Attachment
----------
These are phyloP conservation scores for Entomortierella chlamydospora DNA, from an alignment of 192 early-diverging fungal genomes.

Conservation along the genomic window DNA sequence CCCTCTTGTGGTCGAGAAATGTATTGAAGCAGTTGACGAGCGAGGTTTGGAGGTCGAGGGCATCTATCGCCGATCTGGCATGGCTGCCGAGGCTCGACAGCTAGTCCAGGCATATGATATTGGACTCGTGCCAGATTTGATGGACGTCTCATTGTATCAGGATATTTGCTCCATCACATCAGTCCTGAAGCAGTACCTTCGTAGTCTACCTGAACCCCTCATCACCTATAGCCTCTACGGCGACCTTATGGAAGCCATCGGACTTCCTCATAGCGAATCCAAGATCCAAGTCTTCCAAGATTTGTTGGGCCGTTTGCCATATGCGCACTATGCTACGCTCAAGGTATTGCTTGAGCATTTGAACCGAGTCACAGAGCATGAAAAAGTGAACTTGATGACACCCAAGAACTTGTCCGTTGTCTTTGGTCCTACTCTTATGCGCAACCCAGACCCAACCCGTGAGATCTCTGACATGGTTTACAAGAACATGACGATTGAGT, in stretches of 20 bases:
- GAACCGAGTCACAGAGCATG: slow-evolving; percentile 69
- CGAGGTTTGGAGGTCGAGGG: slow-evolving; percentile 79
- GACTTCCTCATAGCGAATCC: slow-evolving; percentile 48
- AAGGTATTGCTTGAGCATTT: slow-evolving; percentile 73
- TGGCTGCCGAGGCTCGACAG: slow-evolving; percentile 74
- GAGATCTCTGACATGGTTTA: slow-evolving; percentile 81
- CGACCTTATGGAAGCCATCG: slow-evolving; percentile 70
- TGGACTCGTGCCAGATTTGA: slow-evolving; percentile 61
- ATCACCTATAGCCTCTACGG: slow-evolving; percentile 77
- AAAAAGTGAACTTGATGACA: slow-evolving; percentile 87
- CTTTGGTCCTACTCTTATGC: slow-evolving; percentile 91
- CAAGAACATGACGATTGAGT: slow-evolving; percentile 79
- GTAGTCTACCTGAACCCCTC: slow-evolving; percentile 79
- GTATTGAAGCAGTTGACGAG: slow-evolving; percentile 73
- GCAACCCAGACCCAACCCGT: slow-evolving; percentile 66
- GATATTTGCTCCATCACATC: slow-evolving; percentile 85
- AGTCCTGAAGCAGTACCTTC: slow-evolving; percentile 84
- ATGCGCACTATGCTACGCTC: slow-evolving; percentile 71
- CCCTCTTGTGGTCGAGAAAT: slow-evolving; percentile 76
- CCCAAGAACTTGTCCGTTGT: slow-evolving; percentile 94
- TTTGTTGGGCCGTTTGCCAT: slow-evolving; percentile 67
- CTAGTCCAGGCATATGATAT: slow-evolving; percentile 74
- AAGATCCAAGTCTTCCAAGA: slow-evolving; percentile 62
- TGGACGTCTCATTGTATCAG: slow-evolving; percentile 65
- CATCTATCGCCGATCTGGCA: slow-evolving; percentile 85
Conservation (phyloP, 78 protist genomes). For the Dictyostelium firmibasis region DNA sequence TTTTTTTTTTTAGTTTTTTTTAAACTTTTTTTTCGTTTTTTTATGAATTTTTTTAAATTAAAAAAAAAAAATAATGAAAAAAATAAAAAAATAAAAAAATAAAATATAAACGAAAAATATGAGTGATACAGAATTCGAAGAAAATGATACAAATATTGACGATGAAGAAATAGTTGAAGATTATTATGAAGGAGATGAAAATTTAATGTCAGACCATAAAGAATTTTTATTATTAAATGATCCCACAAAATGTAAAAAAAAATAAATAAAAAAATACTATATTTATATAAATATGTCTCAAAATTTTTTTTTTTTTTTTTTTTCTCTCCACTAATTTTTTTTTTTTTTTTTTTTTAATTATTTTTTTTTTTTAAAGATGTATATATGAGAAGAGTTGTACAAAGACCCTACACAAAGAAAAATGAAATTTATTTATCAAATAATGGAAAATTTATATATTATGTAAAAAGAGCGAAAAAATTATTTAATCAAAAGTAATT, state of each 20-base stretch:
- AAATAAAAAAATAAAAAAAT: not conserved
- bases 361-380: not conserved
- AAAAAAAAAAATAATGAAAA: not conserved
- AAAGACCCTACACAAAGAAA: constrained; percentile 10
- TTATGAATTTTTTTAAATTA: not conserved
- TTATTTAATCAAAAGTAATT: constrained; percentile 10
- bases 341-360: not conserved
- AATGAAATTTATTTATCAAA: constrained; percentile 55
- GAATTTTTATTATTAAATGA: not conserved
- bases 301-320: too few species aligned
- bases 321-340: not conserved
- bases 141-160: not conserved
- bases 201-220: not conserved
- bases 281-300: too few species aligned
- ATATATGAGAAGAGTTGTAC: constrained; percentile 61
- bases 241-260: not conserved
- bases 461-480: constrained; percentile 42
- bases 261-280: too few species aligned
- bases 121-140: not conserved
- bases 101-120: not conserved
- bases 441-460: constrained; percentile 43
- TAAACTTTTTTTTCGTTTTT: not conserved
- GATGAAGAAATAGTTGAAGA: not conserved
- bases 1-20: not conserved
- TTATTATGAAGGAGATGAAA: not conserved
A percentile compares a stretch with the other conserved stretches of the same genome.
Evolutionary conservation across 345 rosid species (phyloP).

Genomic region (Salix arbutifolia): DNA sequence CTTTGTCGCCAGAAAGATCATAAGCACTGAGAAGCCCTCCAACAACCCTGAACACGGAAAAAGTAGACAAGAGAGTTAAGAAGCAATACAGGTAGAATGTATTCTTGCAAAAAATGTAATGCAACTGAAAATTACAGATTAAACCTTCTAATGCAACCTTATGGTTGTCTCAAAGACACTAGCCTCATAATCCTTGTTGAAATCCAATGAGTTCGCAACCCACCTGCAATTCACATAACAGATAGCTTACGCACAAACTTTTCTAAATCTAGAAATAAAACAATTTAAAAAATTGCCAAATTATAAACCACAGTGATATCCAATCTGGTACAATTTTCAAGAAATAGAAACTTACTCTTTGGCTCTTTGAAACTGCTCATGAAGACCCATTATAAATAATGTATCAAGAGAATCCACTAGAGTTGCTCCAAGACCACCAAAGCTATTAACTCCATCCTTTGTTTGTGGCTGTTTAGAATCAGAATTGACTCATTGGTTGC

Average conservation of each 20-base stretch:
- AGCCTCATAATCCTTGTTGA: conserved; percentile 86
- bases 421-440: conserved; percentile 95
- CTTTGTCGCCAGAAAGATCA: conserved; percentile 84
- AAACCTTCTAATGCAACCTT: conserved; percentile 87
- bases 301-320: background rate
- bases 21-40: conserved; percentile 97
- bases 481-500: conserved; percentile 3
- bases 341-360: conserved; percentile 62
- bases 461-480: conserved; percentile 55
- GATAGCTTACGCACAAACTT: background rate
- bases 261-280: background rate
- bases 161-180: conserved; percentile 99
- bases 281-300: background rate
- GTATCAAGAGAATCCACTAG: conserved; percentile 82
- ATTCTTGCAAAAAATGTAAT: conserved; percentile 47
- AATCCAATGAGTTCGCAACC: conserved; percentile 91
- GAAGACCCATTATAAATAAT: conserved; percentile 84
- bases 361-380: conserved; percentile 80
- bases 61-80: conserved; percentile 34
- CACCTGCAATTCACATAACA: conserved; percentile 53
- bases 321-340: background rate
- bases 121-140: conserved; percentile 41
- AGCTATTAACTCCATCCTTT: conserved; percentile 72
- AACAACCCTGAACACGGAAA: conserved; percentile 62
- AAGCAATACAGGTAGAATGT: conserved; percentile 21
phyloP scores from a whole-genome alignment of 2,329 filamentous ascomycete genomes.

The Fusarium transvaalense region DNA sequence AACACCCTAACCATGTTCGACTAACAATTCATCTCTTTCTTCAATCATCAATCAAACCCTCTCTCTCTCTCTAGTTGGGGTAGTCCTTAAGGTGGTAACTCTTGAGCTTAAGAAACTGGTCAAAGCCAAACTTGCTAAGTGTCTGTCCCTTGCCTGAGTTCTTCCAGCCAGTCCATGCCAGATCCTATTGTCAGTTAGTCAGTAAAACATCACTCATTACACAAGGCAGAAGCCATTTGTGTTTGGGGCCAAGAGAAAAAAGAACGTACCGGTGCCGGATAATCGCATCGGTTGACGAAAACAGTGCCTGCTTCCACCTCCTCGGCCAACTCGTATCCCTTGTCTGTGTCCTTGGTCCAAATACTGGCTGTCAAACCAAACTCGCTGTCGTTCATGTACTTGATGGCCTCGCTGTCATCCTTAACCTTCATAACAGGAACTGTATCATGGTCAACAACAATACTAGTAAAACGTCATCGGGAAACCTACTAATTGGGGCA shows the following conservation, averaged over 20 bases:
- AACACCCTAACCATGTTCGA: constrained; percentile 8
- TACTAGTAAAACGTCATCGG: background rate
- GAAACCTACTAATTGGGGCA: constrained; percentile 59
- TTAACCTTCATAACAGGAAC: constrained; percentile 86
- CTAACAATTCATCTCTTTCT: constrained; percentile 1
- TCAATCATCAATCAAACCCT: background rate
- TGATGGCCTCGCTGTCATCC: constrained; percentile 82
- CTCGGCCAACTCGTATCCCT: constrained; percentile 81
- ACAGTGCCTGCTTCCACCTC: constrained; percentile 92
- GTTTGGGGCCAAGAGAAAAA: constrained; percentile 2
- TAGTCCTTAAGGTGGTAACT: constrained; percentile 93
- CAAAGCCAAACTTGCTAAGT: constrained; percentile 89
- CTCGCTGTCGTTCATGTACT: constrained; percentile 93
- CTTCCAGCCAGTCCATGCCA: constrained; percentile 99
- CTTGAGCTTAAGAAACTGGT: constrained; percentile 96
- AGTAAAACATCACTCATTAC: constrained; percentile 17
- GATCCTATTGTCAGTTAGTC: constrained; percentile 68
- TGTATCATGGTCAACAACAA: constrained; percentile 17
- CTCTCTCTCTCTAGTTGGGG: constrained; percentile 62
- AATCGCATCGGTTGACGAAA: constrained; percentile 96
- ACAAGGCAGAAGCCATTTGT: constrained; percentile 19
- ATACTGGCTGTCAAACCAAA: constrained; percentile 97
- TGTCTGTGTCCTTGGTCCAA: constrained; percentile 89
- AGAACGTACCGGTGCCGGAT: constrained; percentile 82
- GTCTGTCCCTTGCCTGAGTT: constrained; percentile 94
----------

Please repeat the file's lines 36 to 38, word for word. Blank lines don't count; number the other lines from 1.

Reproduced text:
- AATGAAATTTATTTATCAAA: constrained; percentile 55
- GAATTTTTATTATTAAATGA: not conserved
- bases 301-320: too few species aligned